NCAA tournament 2011: Southwest Region analysis by John Feinstein
By John Feinstein,
If ever a team looked like a Final Four lock, it was Kansas a year ago. If ever a team looks like a Final Four lock, it is Kansas this year.
Of course last year the Jayhawks lost in the second round to Northern Iowa, an upset only the folks in Cedar Rapids might have seen coming. Do not expect the same from UNLV or Illinois — Illinois, really? Over Virginia Tech? Was the ACC that bad this season?
The best first-round matchup in the entire tournament (other than Butler-ODU) might be Vanderbilt-Richmond. The committee clearly loves the SEC; not so much the Atlantic 10. The A-10 tournament champion got a No. 12 seed. It is seeded lower than Georgia, which belongs in the tournament less than Illinois but slightly more than UAB.
That said, the most dangerous team on the road to Houston for Kansas might be Purdue if only because Notre Dame is so dependent on three-point shooting. The Irish can beat anyone, but can they stay hot for four straight games? That’s the second-most asked question in South Bend these days, right after, “How do the quarterbacks look in spring practice?”
The bottom half of this draw is filled with interesting matchups. Notre Dame-Texas A&M (the Aggies should beat Florida State unless Chris Singleton can come back and play effectively after missing almost a month because of injury) is a tough second-round game. If they survive that game, they will probably face Purdue or Georgetown.
It is almost weird to pick either the Boilermakers or Hoyas to reach the round of 16 because neither has played well lately. Purdue lost to Iowa and was blown out by Michigan State in the Big Ten tournament. The Hoyas have lost four in a row but will get Chris Wright back for their game in Chicago against the USC-Virginia Commonwealth winner.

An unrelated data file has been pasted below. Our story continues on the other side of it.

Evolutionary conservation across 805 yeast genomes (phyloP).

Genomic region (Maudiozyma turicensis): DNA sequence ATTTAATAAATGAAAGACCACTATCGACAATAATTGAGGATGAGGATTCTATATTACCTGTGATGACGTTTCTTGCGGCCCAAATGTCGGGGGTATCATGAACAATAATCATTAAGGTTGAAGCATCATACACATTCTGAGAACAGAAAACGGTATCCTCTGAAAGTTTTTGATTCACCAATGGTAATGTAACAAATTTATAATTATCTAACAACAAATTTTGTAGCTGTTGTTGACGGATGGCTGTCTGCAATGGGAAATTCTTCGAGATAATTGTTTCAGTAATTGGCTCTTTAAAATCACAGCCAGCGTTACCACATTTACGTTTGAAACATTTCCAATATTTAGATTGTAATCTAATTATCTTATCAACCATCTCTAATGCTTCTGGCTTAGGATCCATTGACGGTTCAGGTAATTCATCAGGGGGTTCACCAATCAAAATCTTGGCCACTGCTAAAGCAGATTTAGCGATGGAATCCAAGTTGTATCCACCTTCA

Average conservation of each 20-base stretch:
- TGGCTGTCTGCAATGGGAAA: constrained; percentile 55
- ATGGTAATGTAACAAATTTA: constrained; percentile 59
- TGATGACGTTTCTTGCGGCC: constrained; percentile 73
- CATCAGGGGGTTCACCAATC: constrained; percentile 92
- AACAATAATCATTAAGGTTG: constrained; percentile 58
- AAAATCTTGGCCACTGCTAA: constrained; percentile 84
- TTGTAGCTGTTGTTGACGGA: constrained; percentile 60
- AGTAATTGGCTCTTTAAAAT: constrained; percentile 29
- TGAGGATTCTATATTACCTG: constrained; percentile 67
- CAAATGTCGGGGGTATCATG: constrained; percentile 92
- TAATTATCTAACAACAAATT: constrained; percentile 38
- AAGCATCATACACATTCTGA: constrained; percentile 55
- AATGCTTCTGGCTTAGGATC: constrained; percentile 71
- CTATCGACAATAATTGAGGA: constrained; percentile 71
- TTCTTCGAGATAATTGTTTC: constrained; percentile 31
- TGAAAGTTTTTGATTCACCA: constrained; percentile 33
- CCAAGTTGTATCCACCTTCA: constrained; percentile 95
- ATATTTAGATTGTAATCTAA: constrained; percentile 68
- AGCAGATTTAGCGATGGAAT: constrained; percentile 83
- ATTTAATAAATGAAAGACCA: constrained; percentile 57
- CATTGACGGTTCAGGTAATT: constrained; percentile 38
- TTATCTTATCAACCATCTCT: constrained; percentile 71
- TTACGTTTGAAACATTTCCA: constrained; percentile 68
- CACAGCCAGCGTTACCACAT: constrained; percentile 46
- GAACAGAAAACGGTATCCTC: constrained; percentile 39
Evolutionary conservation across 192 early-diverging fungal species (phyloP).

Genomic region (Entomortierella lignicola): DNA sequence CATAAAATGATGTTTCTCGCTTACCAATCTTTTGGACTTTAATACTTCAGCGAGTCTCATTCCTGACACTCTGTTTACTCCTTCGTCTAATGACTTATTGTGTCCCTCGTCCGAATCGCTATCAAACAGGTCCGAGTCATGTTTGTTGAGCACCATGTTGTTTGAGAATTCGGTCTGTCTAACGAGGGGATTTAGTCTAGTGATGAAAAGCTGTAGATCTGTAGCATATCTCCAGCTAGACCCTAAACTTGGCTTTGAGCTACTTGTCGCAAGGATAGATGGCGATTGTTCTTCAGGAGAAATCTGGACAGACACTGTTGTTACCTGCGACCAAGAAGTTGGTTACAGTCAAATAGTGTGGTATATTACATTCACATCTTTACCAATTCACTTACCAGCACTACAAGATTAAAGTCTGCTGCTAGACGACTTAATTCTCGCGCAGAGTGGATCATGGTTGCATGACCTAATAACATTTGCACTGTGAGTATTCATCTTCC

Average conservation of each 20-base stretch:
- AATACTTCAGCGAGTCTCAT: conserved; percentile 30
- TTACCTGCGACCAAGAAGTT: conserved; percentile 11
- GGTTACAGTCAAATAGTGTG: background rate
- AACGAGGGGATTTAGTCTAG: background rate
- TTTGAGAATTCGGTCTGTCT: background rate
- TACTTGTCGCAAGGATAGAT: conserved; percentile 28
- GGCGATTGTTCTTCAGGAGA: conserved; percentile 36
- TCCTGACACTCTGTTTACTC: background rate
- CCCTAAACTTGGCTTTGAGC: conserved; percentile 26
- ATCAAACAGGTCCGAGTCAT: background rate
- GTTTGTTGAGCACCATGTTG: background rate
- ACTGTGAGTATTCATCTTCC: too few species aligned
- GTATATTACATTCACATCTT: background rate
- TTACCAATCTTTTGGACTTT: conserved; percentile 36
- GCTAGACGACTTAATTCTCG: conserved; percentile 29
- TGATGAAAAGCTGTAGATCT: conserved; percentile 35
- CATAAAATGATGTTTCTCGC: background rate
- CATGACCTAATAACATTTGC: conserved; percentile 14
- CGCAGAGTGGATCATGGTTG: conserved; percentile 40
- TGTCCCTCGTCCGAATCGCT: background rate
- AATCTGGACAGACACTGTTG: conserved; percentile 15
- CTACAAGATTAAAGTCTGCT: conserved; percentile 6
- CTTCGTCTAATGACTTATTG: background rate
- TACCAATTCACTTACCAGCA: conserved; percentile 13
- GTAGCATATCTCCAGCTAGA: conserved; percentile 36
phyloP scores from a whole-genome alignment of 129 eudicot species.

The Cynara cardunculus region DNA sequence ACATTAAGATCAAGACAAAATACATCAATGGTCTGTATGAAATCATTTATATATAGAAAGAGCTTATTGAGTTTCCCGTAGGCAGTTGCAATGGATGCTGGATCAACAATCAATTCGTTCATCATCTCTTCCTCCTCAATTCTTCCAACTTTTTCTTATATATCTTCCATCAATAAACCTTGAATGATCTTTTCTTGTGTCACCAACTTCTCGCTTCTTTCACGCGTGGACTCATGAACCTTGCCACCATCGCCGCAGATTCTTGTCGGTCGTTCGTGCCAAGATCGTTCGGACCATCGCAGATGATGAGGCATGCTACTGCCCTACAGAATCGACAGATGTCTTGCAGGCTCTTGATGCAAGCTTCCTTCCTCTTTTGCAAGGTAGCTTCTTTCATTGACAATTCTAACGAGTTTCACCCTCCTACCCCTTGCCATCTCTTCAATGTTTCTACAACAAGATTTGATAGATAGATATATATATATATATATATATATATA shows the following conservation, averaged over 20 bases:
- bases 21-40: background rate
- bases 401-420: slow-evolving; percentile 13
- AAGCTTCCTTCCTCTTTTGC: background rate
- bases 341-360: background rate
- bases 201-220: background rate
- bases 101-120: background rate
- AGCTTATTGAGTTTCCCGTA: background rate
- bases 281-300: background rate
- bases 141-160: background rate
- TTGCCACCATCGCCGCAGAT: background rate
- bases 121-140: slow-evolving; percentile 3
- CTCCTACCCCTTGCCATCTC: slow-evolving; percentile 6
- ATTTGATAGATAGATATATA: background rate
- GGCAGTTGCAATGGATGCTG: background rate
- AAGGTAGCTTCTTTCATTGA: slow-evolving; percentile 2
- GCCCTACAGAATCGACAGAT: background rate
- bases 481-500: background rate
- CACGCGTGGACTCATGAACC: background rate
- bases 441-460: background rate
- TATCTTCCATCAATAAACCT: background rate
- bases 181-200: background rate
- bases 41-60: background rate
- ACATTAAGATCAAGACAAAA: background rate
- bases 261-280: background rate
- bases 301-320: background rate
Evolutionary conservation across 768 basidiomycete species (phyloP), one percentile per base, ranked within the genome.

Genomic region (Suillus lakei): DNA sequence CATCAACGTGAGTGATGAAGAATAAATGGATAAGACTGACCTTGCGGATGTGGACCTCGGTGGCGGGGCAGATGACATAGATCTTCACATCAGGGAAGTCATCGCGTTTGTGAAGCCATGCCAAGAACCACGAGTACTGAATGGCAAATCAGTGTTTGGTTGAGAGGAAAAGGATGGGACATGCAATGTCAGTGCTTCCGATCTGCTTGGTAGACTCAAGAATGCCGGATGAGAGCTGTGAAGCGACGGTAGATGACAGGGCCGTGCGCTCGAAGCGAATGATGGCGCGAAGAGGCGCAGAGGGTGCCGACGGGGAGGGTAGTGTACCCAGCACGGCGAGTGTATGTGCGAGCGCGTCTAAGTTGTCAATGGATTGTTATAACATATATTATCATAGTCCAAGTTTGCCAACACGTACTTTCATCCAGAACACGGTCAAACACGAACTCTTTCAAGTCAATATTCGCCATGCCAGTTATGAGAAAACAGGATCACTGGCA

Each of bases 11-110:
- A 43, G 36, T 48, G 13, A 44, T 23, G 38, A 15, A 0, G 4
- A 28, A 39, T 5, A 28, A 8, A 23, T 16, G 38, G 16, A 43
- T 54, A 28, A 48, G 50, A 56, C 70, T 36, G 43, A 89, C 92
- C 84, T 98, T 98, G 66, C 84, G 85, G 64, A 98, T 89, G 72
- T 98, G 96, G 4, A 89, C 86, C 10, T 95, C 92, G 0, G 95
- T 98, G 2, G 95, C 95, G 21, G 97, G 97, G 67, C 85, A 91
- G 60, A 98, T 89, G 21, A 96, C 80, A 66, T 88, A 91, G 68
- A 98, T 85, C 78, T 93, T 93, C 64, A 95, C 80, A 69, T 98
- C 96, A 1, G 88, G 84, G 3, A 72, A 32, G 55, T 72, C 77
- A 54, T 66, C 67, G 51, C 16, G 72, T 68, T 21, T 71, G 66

Let’s pause here to praise the committee (yes, we do it once a year whether necessary or not) for giving VCU a bid. The CAA deserved three bids and got three bids. Of course if Kevin O’Neill can stay out of fights in the team hotel, Southern Cal could be a tough play-in game for the Rams. (Okay, since we’re being nice to the committee maybe we should call that a “First Four game”).
Either way, Georgetown will have a tough opening game, especially with Wright playing for the first time since his injury. The Hoyas will have to shoot the ball from the outside and would be well-advised to get out on three-point shooters (see 2010, Ohio University ). If they can survive that game, the question will be which Purdue team will show up for the next round. The good Purdue would be tough for Georgetown to beat. The bad Purdue could lose to George Washington, George Mason or George Costanza.
The committee would no doubt love to see an all-Big East round-of-16 game between Notre Dame and Georgetown. It would probably settle for Notre Dame-Purdue because that would make Big Ten Commissioner Jim Delaney happy. He might even claim that Notre Dame is really a Big Ten team since it has invited it to play football in the conference 1,356 times.
Regardless of who gets to the final, Kansas should be waiting. The only team in that half of the draw that is a threat is Louisville, although Vanderbilt has had its moments during the season. The best bet is that form holds on the top half and Kansas plays Louisville for a spot in the elite eight.
Of course a year ago the best bet was that Kansas and Kentucky would play in the national championship game. That didn’t quite work out. That memory alone should get the Jayhawks to Houston.